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Dr Clifford Goodman Discusses the Challenge of Valuing New, Expensive Therapies for Rare Diseases

Legislation, advancing science, and more sophisticated patient advocacy has led to a proliferation of new therapies to treat rare diseases, and society has begun to indicate a willingness to pay for these more expensive therapies, said Clifford Goodman, PhD, senior vice president and director, Center for Comparative Effectiveness Research, The Lewin Group.


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Legislation, advancing science, and more sophisticated patient advocacy has led to a proliferation of new therapies to treat rare diseases, and society has begun to indicate a willingness to pay for these more expensive therapies, said Clifford Goodman, PhD, senior vice president and director, Center for Comparative Effectiveness Research, The Lewin Group.

Transcript

How do decision makers need to change how they assess the value of a therapy as more expensive treatments start coming to market? And have you seen any changes in societal willingness to pay for these more expensive therapies?

The emergence and proliferation, largely for the good, of new therapies for rare diseases and even ultrarare diseases, is challenging how we evaluate healthcare, challenging how we even look at matters of cost effectiveness. A few main factors have contributed to this proliferation of therapies for rare diseases.

First of all, is legislation. The Orphan Drug Act has been wildly successful in providing incentives for pharma-bio companies to generate, to scope out, to research, and to generate new therapies for rare diseases. That has been augmented with very well-timed advances in the science. Our understanding of the human genome. Our understanding of how to get to the point where we can actually start editing genes. Advances in immunotherapies. So many great scientific advances.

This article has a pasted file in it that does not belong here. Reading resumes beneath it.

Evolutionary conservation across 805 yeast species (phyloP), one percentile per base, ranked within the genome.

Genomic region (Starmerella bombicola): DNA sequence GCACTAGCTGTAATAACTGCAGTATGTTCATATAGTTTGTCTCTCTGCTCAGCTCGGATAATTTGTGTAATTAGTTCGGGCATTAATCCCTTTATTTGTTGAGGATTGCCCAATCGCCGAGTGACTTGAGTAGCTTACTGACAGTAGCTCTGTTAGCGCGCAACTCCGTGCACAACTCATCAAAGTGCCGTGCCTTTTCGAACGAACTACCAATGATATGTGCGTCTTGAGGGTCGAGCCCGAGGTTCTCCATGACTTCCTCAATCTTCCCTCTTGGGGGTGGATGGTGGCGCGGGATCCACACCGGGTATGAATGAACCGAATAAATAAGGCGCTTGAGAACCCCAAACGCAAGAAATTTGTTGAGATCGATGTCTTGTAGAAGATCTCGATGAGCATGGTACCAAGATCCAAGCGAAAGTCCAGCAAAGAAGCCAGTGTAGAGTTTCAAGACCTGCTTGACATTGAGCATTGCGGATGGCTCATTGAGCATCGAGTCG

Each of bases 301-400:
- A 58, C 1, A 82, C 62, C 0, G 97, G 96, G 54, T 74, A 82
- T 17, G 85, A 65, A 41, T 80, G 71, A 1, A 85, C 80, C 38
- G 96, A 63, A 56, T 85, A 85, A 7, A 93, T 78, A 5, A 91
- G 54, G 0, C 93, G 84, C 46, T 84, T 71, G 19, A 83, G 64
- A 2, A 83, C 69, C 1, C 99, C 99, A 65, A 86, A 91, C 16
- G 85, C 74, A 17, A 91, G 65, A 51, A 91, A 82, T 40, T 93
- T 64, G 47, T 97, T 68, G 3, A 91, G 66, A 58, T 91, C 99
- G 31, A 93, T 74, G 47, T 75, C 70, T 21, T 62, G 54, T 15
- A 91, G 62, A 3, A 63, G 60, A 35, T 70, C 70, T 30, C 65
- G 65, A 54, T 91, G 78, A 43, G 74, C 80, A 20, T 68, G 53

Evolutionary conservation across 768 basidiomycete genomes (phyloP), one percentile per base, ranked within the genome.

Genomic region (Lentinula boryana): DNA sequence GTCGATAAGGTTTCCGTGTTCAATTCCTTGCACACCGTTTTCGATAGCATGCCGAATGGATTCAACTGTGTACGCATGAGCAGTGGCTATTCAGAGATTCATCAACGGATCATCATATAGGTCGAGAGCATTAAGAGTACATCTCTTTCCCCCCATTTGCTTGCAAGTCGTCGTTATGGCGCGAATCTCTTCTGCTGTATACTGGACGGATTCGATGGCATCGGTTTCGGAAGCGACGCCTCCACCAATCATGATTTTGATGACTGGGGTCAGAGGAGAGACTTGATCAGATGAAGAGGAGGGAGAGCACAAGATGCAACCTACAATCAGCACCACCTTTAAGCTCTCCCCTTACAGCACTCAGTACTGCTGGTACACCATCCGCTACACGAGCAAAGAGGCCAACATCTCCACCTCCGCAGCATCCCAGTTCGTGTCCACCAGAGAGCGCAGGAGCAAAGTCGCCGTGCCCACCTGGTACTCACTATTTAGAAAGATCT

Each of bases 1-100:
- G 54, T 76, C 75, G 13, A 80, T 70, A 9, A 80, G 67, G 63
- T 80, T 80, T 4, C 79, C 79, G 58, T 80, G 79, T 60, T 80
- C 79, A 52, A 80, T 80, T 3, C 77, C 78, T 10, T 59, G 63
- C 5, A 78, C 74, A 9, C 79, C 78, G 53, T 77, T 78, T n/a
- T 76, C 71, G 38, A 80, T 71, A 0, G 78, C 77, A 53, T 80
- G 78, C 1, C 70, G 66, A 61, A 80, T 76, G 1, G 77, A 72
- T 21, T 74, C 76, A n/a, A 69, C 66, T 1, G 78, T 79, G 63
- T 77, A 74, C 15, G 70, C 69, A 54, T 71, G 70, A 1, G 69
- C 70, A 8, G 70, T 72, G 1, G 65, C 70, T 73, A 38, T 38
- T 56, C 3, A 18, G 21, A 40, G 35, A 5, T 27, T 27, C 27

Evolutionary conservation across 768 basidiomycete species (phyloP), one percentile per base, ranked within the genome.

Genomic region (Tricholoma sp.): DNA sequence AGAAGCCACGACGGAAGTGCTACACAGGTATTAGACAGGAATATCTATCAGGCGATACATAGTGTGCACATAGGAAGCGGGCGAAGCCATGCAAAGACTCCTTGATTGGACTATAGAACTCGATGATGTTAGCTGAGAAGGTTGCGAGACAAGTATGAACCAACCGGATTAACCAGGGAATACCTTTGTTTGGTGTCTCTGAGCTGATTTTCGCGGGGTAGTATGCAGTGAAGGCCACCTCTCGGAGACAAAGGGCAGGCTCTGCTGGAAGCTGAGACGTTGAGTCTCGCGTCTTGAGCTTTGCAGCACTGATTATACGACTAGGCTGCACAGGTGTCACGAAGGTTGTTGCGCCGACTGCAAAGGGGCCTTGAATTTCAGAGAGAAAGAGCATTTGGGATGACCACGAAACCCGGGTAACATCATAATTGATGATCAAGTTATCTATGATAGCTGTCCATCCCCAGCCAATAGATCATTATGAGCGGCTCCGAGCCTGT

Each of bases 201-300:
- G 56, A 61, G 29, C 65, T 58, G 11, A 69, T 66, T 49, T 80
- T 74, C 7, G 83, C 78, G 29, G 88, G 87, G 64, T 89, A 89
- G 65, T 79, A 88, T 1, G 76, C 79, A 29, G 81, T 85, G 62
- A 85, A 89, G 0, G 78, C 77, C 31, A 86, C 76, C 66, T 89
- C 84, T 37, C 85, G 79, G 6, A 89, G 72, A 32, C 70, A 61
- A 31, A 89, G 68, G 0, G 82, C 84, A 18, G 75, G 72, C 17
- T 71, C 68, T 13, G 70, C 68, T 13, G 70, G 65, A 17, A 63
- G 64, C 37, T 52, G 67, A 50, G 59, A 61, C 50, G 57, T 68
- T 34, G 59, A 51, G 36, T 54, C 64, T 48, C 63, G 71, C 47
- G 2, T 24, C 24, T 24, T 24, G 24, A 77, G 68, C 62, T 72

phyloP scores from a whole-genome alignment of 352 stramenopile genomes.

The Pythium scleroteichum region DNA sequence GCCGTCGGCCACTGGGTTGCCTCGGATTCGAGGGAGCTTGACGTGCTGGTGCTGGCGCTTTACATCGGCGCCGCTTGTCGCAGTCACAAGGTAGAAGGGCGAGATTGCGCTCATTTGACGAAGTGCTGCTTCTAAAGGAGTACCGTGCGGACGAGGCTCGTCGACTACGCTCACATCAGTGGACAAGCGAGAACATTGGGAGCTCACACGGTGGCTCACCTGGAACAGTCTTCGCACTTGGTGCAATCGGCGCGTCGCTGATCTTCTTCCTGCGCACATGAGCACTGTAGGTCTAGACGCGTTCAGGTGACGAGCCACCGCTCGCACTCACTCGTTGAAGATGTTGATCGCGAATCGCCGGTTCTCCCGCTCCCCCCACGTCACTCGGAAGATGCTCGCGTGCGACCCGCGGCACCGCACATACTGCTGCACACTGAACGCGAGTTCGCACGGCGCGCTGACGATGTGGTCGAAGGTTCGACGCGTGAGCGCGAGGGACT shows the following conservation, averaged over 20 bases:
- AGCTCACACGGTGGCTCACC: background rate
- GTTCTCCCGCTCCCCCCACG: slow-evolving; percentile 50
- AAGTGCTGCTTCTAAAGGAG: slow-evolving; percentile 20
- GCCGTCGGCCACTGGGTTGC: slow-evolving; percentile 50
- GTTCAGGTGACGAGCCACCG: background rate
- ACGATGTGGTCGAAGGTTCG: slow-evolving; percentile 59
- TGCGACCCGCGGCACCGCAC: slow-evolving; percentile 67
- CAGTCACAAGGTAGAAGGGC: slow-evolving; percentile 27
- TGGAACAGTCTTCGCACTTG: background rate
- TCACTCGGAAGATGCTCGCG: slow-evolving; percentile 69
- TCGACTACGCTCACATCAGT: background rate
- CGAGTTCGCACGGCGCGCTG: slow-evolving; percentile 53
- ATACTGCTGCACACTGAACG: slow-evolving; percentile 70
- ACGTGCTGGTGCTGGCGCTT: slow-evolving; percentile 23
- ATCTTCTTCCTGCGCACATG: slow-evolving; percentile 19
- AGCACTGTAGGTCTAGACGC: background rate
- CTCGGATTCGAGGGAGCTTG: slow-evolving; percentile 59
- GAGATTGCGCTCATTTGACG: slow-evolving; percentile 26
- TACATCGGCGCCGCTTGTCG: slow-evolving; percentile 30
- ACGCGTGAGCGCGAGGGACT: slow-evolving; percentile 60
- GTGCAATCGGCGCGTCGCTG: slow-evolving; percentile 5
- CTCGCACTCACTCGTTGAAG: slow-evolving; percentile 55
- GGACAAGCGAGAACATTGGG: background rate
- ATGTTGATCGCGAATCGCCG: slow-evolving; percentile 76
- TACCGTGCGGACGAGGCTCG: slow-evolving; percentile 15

And the third thing, actually, is patient advocacy. Patient advocacy is becoming wiser, more sophisticated, and better able to negotiate the policy making sphere. So, if you look at legislation, science, and patient advocacy, they’re contributing to this generation of therapies.

Now, we are now challenged to think a little bit differently about how we deal with these. For example, let’s take a look at cost effectiveness. In fact, what we’re learning from our patient advocates, our consumers, and society, overall, is that, in general, society is more willing to pay more for therapies for people who are otherwise in disposed or don’t have access to a workable therapy.

If I’m a patient, or family member, who has one of these conditions, and I know that their life is going to be short because there is no viable therapy out there, I want to have access to some sort of breakthrough therapy. Well, as it turns out, society gets that, too. Society is saying, “We’re more willing to pay.” And, so, you’ve seen groups, in particular NICE in the UK and a few others, including some organizations in the United States, start to say that cost per quality-adjusted life year thresholds can be raised to allow for these new sorts of therapies under those conditions.

Now, that’s very encouraging. We’re still going to have to manage our budgets, and we’re still going to be very concerned about the overall spending across rare diseases. Now, keep this in mind: until very recently rare diseases were just that. They were rare, which means our patient populations were small. We did not have very effect therapies for many of these. And there were fewer rare diseases that had been scoped out at all. Well, what do we have now? We have identified more rare diseases, and we have been able to develop more therapies for these rare diseases. We recognize that these therapies are things for which we want to pay. These therapies also extend the lives of people, so they’re racking up more healthcare costs. Whereas in the past, when a rare disease was a small or maybe not even distinguished blip on the radar screen of a payer, now there are more of them and those blips are bigger. So, we’re going to have to make some tough decisions.

But, overall, I think that society has weighed in on its willingness to rethink cost effectiveness and other criteria for developing and providing access to these new therapies for rare diseases.

 
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